LONDON (AFP) - British distance running star Mo Farah has refuted suspicions that his startling form is down to drugs, saying that it was solely hard work that got him atop the podiums at the London Olympics and Moscow world championships.
"I work hard at what I do," he told the Daily Telegraph from his altitude training base at the French Pyreanean town of Font-Romeu.
"If I didn't, I wouldn't be up here in the mountains, spending more than six months a year away from my wife and kids. That's why it hurts."
Farah backed up his 5,000m-10,000m double at the London Games with a similar feat at last month's world championships in the Russian capital to ensure his place among the greatest distance runners.
But he has had to battle back against allegations that his streak to podium-topping form was down to doping.
"Look at my success, I didn't achieve it overnight. It has been the product of many years' struggle, and every year my times have shown gradual improvement," he told the Telegraph.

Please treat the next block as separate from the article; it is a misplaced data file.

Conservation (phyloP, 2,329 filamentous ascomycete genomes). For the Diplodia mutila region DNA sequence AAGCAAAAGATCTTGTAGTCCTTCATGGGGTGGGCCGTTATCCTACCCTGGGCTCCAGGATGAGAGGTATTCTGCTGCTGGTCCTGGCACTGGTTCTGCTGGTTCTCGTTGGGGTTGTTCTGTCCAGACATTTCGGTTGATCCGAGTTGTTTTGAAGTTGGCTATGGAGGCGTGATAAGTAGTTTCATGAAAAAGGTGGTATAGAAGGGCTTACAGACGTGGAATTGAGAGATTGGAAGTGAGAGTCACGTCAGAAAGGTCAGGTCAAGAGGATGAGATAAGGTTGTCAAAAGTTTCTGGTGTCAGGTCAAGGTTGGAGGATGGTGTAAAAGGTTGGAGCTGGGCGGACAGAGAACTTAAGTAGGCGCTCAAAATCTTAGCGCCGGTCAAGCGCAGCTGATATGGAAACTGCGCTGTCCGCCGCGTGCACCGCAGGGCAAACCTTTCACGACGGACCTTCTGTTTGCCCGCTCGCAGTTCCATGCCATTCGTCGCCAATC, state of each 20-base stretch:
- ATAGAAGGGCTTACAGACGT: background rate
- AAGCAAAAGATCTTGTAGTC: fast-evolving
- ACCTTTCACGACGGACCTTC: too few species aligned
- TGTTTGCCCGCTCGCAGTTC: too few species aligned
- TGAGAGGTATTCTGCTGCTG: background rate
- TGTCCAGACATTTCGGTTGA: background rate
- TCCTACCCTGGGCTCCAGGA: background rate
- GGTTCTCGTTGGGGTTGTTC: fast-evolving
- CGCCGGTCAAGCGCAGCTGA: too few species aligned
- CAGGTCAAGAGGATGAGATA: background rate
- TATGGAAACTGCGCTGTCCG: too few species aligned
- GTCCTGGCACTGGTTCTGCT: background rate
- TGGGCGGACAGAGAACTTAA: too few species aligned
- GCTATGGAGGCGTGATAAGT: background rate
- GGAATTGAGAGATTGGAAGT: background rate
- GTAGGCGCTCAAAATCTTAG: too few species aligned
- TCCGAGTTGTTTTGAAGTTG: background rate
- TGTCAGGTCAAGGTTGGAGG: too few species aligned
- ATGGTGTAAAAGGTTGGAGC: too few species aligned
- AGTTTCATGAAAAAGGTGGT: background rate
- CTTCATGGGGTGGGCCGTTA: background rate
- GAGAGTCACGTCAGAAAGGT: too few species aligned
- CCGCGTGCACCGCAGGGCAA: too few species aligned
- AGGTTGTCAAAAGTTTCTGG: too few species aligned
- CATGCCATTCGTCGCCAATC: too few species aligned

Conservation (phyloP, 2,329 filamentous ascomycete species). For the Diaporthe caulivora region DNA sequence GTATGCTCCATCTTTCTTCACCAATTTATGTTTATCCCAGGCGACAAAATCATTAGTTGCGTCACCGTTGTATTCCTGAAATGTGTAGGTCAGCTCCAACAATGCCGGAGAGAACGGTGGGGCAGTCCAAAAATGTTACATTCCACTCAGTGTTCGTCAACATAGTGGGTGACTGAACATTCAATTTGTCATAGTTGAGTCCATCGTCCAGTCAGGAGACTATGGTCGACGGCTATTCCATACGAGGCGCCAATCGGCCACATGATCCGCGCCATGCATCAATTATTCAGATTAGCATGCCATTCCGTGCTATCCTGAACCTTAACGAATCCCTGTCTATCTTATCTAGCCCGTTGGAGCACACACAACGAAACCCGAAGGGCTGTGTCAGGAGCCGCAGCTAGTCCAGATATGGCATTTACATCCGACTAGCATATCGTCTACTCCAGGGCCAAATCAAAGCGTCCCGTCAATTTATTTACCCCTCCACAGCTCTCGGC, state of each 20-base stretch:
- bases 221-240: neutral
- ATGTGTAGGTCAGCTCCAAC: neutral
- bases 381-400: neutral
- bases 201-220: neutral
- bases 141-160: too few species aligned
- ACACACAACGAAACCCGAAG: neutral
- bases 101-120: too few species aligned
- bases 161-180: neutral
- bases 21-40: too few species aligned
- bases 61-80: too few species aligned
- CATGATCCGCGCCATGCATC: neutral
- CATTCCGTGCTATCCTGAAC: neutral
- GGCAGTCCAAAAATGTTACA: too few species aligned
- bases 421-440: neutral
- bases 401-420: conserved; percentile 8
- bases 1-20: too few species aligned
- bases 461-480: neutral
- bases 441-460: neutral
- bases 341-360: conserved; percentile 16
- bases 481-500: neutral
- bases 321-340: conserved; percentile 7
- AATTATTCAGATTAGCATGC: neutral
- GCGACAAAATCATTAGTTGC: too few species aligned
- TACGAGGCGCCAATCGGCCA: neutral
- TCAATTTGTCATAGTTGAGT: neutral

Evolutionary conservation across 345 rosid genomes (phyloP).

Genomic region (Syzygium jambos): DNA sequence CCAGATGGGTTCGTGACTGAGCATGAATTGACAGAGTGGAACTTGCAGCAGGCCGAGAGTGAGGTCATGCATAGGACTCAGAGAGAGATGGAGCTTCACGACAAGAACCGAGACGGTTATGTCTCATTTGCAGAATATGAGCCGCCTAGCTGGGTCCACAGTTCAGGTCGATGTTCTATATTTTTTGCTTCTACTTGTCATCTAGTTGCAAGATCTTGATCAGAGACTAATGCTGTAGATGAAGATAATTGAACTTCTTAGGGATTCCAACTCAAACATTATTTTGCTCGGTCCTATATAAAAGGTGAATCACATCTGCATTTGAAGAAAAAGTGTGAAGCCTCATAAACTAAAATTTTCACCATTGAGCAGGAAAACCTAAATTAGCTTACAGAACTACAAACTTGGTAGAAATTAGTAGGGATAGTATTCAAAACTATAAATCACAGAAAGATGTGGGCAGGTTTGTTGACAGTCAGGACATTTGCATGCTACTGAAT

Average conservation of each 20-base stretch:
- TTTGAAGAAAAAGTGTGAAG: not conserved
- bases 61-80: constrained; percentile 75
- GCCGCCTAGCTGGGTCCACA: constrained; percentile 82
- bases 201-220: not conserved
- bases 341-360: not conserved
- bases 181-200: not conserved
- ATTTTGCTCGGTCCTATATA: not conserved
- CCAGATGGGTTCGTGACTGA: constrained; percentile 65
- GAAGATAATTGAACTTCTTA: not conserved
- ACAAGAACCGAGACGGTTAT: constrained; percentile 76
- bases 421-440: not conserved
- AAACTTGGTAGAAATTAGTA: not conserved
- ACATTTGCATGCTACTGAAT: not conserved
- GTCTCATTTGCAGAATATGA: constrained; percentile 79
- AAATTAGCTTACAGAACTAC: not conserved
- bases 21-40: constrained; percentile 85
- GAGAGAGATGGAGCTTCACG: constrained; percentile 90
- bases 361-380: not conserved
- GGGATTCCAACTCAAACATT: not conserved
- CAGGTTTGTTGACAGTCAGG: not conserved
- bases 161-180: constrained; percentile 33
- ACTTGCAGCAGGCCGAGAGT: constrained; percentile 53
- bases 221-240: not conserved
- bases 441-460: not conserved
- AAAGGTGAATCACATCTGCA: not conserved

The Somalia-born Farah even refutes claims that his times have improved exponentially since his move to the United States under coach Alberto Salazar.
"I was running sub-13 minutes for 5,000 when I was still coached by Alan Storey, and I won double gold at the Europeans in 2010," he maintained.
"Even if you compare my world-title run over 10,000 this summer to six years ago, I was still there at the bell in Osaka, too. It was only in the last 200 that I fell back to sixth."
Farah added: "All of this hurts, because deep down I know that I'm probably the most tested athlete in the world. I have to give up a one-hour slot every day, no matter where I am on the planet.
"I only wish that other countries had the same system. What we need, to get on top of this problem, is to apply the same rules worldwide. For my part, I know that Alberto is a great coach, and that for all my blood tests I work with Barry Fudge, the top physiologist at UK Athletics. I never go outside the system."
The 30-year-old's next outing will be against former winner Haile Gebrselassie and fellow Ethiopian Kenenisa Bekele in the half-marathon at Sunday's Great North Run.